CORRECTION: Scientists have discovered ONE cause of insulin resistance among many--in mice.
There are hundreds if not thousands of different metabolic problems that can cause insulin resistance and/or Type 2 diabetes in people. It is NOT one disease.
And if I had a buck for every "cause" of diabetes found in mice that did not translate into anything useful to people, I'd be a very wealthy woman.
The press always reports these discoveries as if they were THE cause when they are A cause. But that is because the people who write about diabetes in the press are very ignorant about diabetes in general and Type 2 in particular.
Well, I knew that obesity wasn't the cause of type 2 more than a decade ago. Unfortunately, that study missed a key point. What causes the provocation of the macrophages? Hmmm? It's really quite simple... all one needs to do is look at civilizations where type 2 diabetes is virtually non existent. Then follow their lifestyle. Which I have done. I haven't taken any Metformin (or any other drugs) for over two days and my blood glucose is rock solid as a result of following a natural foods diet. The last two mornings it was 75 and 77 respectively. I tried a simple experiment... I ate a banana (105 calories, 14.5 grams of sugar) and measured an hour and a half later... 110mg/dl. How is this possible? Simple, our bodies were designed around natural foods, not Kraft, Nabisco, ConAgra, McDonalds or any of those others. Folks, there are lots of different types of calories out there... some good, some bad. There isn't enough room here to explain why, it just works. The closer you stick with the foods Mother Nature created for us, the easier your blood glucose will be to manage. This isn't rocket science. Clearly, those folks in that article are just trying to hype up a new drug which you wouldn't need if you adhered to the lifestyle of those people who don't get type 2 diabetes. Eat natural foods, and get out and exercise. For more on this, visit Dr. Furhman's diabetes page: http://www.drfuhrman.com/disease/default.aspx
Um, 2 days off your drugs and a banana isn't exactly strong evidence of much at all. If you can keep it up for 2 months, or better yet, 2 years, then congratulations, you're one of the lucky ones who's disease is still mild enough that it can be controlled through diet and exercise. For many of us that simply isn't a viable option. Or, did I misunderstand? Were you just pointing out that non-diabetics can eat a banana without having to take drugs?
Sure, eating properly and getting exercise reduces the likelihood of developing Type 2 diabetes, but I don't think it will prevent all cases. It's a very complicated disease; there are people who are insulin resistant without being diabetic, and, as you point out, diabetics who were never obese.
How do you define "foods Mother Nature created for us"? Natural isn't necessarily good for us, just as processed isn't necessarily bad for us. I can list lots of 100% natural, unprocessed foods that don't make for healthy eating for most of us. How about raw casava root, honey, and whale blubber? Casava is the world's 3rd largest supply of carbohydrates, but it cannot be eaten raw or unprocessed because of natural cyanide compounds. Honey is a good source of energy and contains antioxidants, but is not great for diabetics. Whale blubber is perfect if your main nutritional concern is avoiding freezing to death tonight rather than worrying about atherosclerosis ina few decades. Many modern vegetables bear little resemblance to any natural vegetation. They've been genetically modified by centuries of selective breeding and hybridization. Fruits are only somewhat better off. Grains have been similarly genetically modified, and are more nutritious if processed by grinding and cooking. There's a theory that cooking grains is one of the things that allowed humans to increase their intelligence.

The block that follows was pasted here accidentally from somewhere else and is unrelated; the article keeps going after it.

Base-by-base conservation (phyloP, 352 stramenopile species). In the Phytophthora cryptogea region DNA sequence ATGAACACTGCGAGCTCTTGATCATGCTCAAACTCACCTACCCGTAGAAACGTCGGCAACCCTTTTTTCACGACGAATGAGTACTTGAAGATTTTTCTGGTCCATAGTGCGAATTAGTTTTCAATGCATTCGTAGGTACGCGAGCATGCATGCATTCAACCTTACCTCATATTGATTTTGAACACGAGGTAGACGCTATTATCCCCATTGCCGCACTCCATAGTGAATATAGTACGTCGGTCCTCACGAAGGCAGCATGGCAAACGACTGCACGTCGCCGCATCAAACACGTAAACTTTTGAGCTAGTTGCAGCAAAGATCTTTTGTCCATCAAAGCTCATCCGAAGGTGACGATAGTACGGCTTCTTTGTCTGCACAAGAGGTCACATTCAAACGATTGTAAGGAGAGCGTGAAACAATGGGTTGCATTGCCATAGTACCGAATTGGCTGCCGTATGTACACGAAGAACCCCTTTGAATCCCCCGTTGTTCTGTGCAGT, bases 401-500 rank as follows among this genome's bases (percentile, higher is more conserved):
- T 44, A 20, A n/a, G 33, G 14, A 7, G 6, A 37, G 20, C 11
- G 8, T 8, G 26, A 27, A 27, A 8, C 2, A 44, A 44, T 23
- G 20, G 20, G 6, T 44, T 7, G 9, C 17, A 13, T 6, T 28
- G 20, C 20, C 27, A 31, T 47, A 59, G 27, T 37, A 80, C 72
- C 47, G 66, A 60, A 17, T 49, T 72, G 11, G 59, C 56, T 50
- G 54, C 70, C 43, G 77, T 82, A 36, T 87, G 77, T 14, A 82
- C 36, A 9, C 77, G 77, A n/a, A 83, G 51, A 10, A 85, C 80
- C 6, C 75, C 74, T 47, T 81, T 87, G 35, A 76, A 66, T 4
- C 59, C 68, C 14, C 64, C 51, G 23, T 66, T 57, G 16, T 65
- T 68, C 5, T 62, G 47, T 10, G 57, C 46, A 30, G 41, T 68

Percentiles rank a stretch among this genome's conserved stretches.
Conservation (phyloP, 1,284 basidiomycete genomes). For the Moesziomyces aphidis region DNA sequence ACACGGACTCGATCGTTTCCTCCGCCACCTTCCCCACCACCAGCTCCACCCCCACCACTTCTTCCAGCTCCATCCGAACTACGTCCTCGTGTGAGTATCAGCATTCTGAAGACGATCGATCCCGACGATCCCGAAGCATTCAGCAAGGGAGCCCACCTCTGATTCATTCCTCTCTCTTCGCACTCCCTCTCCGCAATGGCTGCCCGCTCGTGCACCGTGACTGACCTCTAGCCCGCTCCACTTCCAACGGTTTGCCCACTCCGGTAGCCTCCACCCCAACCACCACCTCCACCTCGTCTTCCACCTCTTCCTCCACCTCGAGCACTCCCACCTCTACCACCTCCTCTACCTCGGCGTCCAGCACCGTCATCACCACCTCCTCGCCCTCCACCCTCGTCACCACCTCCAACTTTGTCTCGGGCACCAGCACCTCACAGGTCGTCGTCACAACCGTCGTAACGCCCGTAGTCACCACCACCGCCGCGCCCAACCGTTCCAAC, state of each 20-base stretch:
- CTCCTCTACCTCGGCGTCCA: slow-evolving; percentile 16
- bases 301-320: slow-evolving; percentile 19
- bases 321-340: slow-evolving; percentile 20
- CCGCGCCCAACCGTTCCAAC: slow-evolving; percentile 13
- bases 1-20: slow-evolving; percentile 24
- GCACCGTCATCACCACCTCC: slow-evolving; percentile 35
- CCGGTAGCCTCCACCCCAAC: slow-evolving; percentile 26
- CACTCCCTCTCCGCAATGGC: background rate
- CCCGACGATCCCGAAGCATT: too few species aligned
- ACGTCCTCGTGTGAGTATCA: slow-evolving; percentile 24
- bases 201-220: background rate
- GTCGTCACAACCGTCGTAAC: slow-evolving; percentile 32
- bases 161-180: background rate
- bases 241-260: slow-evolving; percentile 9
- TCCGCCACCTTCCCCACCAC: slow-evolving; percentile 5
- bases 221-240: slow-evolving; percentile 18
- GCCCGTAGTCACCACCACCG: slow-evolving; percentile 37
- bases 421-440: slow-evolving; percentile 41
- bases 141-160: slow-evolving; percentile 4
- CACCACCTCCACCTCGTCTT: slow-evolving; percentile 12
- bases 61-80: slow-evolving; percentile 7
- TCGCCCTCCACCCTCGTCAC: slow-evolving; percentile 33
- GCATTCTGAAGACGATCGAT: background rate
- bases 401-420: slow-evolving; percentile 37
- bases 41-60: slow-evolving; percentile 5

Today I had a well balanced, nutritious, low fat, organic, whole multi-grain breakfast, with a banana, but I could also describe it as genetically modified, processed grain with bacterially fermented, separated, pasteurized and homogenized milk, and a picked-green, artificially ethylene gas ripened fruit of a sterile, artificially propagated, plantation grown plant. Yum, yum!
The Diabetes Hands Foundation and Diabetes Advocates Program is proud to announce and congratulate the members of DA who were granted scholarships to attend diabetes conferences in 2013! Thanks to a generous grant from Novo Nordisk, in 2013 we were … Continue Reading
El Centro Nacional de Prevención de Enfermedades Crónicas y Promoción de la Salud en el Estados Unidos encontró que a partir de 2002-2009, el 11,8% de los hispanos mayores de 20 años, que viven en los EU, viven con diabetes … Continue Reading